Speaker Date Topic
Andrea Westby, MD FAAFP Mar 10, 2021 12:00 PM
Seeking Justice and Equity in the Department of Family Medicine and Community Health
Seeking Justice and Equity in the Department of Family Medicine and Community Health

Andrea Westby, MD FAAFP- Director for Justice, Equity, Diversity, and Inclusion, Department of Family Medicine and Community Health, University of Minnesota Medical School

Dr. Andrea Westby is a family medicine physician committed to community health and wellness with a passion for obstetrics, parent, child, and family health, racial equity, and reproductive justice. She is a graduate of the University of Minnesota Medical school and Allina Health’s United Family Medicine residency. After residency, she worked as a rural full spectrum family medicine physician in northern Minnesota for 4.5 years. Dr. Westby currently is an assistant professor in the University of Minnesota’s Department of Family Medicine and Community Health and the North Memorial family medicine residency at Broadway Family Medicine clinic and North Memorial Hospital in Robbinsdale, MN. She has held the role of Director for Equity Diversity and Inclusion for the Department of Family Medicine and Community Health since February of 2020 and was named the inaugural chair holder of the Josie Robinson Johnson Endowed Chair in Justice, Equity, Diversity, and Inclusion in October of 2020.

The Department of Family Medicine and Community Health at the University of Minnesota Medical School is committed to advancing the work of justice and equity in health and community, a commitment which was solidified with the creation of the Josie Robinson Johnson Endowed Chair for Justice, Equity, Diversity, and Inclusion (or JEDI) in October of 2020. This presentation will discuss the goals for JEDI work in medicine and healthcare (particularly in family medicine in Minnesota), current initiatives, opportunities and future directions.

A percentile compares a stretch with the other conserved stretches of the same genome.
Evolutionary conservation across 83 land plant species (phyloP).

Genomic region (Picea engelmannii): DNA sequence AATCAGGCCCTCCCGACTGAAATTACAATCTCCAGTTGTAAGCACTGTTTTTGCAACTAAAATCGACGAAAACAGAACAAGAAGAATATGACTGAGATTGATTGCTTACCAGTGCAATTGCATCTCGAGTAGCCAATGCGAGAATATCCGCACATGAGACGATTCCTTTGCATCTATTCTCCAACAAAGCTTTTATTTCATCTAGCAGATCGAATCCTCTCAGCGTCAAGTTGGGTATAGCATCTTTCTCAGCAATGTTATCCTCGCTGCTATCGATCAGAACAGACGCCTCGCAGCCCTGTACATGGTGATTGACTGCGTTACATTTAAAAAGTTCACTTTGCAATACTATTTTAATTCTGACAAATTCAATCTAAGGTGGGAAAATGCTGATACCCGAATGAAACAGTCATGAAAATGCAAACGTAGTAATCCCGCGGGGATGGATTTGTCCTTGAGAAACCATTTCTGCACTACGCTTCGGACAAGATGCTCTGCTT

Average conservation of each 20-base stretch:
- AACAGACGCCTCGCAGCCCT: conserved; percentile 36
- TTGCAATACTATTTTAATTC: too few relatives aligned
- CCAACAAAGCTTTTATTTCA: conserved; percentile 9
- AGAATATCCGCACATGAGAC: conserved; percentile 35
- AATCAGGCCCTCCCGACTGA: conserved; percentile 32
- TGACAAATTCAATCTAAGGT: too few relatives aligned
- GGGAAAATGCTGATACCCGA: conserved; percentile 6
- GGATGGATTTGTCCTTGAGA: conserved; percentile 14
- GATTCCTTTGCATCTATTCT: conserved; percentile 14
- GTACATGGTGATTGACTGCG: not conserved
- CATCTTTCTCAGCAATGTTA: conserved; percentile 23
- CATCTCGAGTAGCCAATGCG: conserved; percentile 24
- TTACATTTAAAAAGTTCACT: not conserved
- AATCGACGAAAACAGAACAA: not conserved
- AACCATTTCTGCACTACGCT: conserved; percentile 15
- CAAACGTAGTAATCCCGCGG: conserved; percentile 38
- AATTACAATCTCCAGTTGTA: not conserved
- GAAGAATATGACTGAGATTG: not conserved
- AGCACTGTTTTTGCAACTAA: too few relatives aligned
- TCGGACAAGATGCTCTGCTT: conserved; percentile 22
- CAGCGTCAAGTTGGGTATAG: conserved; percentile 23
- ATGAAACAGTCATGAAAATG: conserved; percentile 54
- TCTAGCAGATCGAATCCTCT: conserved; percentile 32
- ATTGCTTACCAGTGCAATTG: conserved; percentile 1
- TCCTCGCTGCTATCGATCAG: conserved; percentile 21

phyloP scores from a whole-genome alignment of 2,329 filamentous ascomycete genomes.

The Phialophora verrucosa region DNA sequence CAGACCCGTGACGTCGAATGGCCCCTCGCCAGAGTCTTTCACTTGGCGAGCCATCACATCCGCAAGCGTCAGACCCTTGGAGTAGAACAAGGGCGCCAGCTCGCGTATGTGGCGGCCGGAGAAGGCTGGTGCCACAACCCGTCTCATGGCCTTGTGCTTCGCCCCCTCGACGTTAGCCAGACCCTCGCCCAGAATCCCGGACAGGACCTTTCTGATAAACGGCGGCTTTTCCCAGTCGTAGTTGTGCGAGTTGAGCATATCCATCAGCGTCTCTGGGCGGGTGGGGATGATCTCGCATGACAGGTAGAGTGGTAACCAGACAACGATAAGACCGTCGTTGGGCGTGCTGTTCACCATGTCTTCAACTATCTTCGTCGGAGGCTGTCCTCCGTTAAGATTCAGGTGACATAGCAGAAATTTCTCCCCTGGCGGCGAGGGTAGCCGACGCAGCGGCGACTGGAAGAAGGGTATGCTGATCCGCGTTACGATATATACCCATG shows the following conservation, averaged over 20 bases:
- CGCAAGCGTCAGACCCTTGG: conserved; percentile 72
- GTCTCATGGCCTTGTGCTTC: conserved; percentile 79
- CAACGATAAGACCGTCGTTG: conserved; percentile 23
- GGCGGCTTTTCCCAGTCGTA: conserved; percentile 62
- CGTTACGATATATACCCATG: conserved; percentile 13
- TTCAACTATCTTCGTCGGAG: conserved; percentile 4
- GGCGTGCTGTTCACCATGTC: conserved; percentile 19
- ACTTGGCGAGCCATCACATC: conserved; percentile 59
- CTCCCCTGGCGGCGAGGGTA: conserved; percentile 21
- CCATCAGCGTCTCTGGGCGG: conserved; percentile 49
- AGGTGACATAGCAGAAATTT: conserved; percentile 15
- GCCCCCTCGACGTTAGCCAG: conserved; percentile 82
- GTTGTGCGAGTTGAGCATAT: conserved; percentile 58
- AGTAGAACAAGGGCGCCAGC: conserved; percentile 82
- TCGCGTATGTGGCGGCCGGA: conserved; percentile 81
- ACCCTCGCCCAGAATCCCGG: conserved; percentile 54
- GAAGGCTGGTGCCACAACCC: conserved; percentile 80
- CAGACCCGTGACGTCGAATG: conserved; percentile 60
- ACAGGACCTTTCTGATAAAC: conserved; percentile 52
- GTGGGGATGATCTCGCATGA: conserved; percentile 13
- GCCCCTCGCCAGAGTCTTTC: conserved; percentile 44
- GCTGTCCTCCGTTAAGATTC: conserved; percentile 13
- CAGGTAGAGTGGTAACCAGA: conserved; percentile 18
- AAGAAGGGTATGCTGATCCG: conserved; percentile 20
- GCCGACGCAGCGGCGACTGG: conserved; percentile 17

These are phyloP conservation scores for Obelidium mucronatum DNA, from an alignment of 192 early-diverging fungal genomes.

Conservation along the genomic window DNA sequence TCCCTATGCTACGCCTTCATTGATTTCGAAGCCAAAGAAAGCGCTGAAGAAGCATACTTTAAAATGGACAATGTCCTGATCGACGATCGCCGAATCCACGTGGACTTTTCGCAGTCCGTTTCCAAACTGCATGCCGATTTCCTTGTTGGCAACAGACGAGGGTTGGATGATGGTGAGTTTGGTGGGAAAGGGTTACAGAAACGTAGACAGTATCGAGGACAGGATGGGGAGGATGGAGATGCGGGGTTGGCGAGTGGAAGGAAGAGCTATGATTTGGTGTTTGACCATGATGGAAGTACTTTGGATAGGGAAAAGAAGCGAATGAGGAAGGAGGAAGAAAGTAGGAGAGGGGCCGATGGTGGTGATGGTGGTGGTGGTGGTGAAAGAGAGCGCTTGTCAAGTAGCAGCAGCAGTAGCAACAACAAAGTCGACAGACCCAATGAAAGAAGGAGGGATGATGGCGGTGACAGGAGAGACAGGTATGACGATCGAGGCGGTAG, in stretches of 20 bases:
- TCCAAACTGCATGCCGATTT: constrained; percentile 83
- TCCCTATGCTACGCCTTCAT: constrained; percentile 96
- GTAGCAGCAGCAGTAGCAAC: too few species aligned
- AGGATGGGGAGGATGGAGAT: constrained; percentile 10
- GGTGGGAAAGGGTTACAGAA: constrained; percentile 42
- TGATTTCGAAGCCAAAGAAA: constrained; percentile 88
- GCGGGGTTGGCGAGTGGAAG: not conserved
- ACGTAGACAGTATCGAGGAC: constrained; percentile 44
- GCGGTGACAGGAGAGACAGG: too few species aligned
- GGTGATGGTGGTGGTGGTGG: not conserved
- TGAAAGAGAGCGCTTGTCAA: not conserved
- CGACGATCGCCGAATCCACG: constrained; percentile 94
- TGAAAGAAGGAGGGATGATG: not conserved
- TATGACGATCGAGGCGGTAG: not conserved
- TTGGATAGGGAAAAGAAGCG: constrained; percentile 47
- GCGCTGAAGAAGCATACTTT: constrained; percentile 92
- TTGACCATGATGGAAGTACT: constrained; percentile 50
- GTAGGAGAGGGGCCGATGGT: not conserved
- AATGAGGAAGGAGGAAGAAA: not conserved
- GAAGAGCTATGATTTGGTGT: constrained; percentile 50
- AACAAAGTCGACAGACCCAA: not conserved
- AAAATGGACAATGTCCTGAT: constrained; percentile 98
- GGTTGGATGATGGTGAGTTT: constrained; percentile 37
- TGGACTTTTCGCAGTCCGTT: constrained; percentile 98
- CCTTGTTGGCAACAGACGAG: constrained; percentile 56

Gayle Golden, Hubbard School of Journalism Mar 17, 2021
When critical thinking fails: A new way to think about avoiding disinformation & empowered reading
When critical thinking fails: A new way to think about avoiding disinformation & empowered reading

Gayle Golden, Senior Lecturer, Morse-Alumni Distinguished University Teacher, Hubbard School of Journalism and Mass Communication

Gayle Golden, who is known as G.G., has been a journalist and educator for more than 35 years and has reported for national publications including the New York Times and the Dallas Morning News. As a faculty member at the Hubbard School, she teaches journalism from entry level through advanced courses and has developed curriculum on the skills needed to navigate the 21st century news landscape. She is a member of the Academy of Distinguished Teachers and has served on several university committees, including the Council on Liberal Education, the Senate Committee on Educational Policy and the Senate Committee on Disabilities Issues. She is a member of the Board of Directors for the Minnesota Daily and an adviser to the student chapter of the Society of Professional Journalists.